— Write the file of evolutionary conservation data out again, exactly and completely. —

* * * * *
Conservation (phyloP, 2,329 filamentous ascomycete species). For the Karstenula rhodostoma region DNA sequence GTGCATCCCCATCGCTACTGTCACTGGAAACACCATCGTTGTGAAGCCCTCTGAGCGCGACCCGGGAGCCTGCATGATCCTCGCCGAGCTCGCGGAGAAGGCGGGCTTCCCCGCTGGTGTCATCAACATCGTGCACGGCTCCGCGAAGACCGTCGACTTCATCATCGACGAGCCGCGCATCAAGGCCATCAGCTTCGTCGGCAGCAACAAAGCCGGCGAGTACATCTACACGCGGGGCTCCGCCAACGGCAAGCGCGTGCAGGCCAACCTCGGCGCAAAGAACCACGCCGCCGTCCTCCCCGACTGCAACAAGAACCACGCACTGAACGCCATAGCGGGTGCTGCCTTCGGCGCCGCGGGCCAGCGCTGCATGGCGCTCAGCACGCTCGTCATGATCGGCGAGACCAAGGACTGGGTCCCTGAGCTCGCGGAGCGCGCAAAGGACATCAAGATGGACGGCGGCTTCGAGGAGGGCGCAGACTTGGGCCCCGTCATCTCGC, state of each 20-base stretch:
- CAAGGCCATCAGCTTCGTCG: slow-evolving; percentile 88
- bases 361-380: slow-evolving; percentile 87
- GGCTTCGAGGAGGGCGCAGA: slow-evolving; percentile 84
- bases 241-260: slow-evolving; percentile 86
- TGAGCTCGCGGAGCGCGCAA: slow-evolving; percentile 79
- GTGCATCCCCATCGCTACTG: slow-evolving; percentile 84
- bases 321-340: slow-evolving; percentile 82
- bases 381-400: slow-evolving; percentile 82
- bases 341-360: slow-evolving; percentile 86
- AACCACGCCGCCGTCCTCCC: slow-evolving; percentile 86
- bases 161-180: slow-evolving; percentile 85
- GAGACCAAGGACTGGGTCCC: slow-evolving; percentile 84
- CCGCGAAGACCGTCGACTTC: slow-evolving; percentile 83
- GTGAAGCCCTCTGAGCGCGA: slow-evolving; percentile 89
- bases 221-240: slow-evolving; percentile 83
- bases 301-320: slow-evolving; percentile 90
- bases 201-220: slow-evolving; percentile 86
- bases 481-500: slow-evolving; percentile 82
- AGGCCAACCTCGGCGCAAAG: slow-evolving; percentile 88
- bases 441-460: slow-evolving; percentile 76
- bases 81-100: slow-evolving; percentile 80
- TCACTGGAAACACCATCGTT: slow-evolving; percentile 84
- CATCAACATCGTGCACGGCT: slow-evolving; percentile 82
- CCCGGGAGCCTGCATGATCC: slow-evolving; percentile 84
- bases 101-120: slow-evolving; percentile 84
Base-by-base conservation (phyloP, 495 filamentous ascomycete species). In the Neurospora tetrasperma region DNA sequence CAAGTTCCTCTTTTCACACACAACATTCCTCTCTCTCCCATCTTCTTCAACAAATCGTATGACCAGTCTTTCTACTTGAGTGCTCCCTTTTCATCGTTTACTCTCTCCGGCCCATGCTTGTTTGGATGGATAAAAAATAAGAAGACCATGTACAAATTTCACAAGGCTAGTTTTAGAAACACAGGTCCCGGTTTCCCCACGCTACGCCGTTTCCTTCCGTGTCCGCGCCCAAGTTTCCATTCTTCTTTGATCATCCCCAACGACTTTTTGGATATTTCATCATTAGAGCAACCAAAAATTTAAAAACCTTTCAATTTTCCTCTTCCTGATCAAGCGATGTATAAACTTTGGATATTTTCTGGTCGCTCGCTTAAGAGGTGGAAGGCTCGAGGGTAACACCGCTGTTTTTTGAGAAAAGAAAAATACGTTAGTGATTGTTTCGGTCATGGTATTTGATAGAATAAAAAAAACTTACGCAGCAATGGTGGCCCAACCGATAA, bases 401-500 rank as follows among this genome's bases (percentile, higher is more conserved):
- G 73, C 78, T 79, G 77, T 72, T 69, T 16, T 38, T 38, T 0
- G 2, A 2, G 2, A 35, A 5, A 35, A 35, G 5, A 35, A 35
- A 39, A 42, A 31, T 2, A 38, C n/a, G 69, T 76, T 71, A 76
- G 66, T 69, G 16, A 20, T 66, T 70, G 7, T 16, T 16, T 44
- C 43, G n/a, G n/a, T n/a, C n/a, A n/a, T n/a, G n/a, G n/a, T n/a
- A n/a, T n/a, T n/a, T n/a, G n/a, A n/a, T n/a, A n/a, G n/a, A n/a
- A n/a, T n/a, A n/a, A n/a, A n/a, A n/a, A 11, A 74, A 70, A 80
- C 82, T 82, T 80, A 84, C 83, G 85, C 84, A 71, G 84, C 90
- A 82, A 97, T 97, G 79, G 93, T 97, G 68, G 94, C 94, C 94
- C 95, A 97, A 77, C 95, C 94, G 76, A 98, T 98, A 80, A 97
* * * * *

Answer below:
Conservation (phyloP, 2,329 filamentous ascomycete species). For the Karstenula rhodostoma region DNA sequence GTGCATCCCCATCGCTACTGTCACTGGAAACACCATCGTTGTGAAGCCCTCTGAGCGCGACCCGGGAGCCTGCATGATCCTCGCCGAGCTCGCGGAGAAGGCGGGCTTCCCCGCTGGTGTCATCAACATCGTGCACGGCTCCGCGAAGACCGTCGACTTCATCATCGACGAGCCGCGCATCAAGGCCATCAGCTTCGTCGGCAGCAACAAAGCCGGCGAGTACATCTACACGCGGGGCTCCGCCAACGGCAAGCGCGTGCAGGCCAACCTCGGCGCAAAGAACCACGCCGCCGTCCTCCCCGACTGCAACAAGAACCACGCACTGAACGCCATAGCGGGTGCTGCCTTCGGCGCCGCGGGCCAGCGCTGCATGGCGCTCAGCACGCTCGTCATGATCGGCGAGACCAAGGACTGGGTCCCTGAGCTCGCGGAGCGCGCAAAGGACATCAAGATGGACGGCGGCTTCGAGGAGGGCGCAGACTTGGGCCCCGTCATCTCGC, state of each 20-base stretch:
- CAAGGCCATCAGCTTCGTCG: slow-evolving; percentile 88
- bases 361-380: slow-evolving; percentile 87
- GGCTTCGAGGAGGGCGCAGA: slow-evolving; percentile 84
- bases 241-260: slow-evolving; percentile 86
- TGAGCTCGCGGAGCGCGCAA: slow-evolving; percentile 79
- GTGCATCCCCATCGCTACTG: slow-evolving; percentile 84
- bases 321-340: slow-evolving; percentile 82
- bases 381-400: slow-evolving; percentile 82
- bases 341-360: slow-evolving; percentile 86
- AACCACGCCGCCGTCCTCCC: slow-evolving; percentile 86
- bases 161-180: slow-evolving; percentile 85
- GAGACCAAGGACTGGGTCCC: slow-evolving; percentile 84
- CCGCGAAGACCGTCGACTTC: slow-evolving; percentile 83
- GTGAAGCCCTCTGAGCGCGA: slow-evolving; percentile 89
- bases 221-240: slow-evolving; percentile 83
- bases 301-320: slow-evolving; percentile 90
- bases 201-220: slow-evolving; percentile 86
- bases 481-500: slow-evolving; percentile 82
- AGGCCAACCTCGGCGCAAAG: slow-evolving; percentile 88
- bases 441-460: slow-evolving; percentile 76
- bases 81-100: slow-evolving; percentile 80
- TCACTGGAAACACCATCGTT: slow-evolving; percentile 84
- CATCAACATCGTGCACGGCT: slow-evolving; percentile 82
- CCCGGGAGCCTGCATGATCC: slow-evolving; percentile 84
- bases 101-120: slow-evolving; percentile 84
Base-by-base conservation (phyloP, 495 filamentous ascomycete species). In the Neurospora tetrasperma region DNA sequence CAAGTTCCTCTTTTCACACACAACATTCCTCTCTCTCCCATCTTCTTCAACAAATCGTATGACCAGTCTTTCTACTTGAGTGCTCCCTTTTCATCGTTTACTCTCTCCGGCCCATGCTTGTTTGGATGGATAAAAAATAAGAAGACCATGTACAAATTTCACAAGGCTAGTTTTAGAAACACAGGTCCCGGTTTCCCCACGCTACGCCGTTTCCTTCCGTGTCCGCGCCCAAGTTTCCATTCTTCTTTGATCATCCCCAACGACTTTTTGGATATTTCATCATTAGAGCAACCAAAAATTTAAAAACCTTTCAATTTTCCTCTTCCTGATCAAGCGATGTATAAACTTTGGATATTTTCTGGTCGCTCGCTTAAGAGGTGGAAGGCTCGAGGGTAACACCGCTGTTTTTTGAGAAAAGAAAAATACGTTAGTGATTGTTTCGGTCATGGTATTTGATAGAATAAAAAAAACTTACGCAGCAATGGTGGCCCAACCGATAA, bases 401-500 rank as follows among this genome's bases (percentile, higher is more conserved):
- G 73, C 78, T 79, G 77, T 72, T 69, T 16, T 38, T 38, T 0
- G 2, A 2, G 2, A 35, A 5, A 35, A 35, G 5, A 35, A 35
- A 39, A 42, A 31, T 2, A 38, C n/a, G 69, T 76, T 71, A 76
- G 66, T 69, G 16, A 20, T 66, T 70, G 7, T 16, T 16, T 44
- C 43, G n/a, G n/a, T n/a, C n/a, A n/a, T n/a, G n/a, G n/a, T n/a
- A n/a, T n/a, T n/a, T n/a, G n/a, A n/a, T n/a, A n/a, G n/a, A n/a
- A n/a, T n/a, A n/a, A n/a, A n/a, A n/a, A 11, A 74, A 70, A 80
- C 82, T 82, T 80, A 84, C 83, G 85, C 84, A 71, G 84, C 90
- A 82, A 97, T 97, G 79, G 93, T 97, G 68, G 94, C 94, C 94
- C 95, A 97, A 77, C 95, C 94, G 76, A 98, T 98, A 80, A 97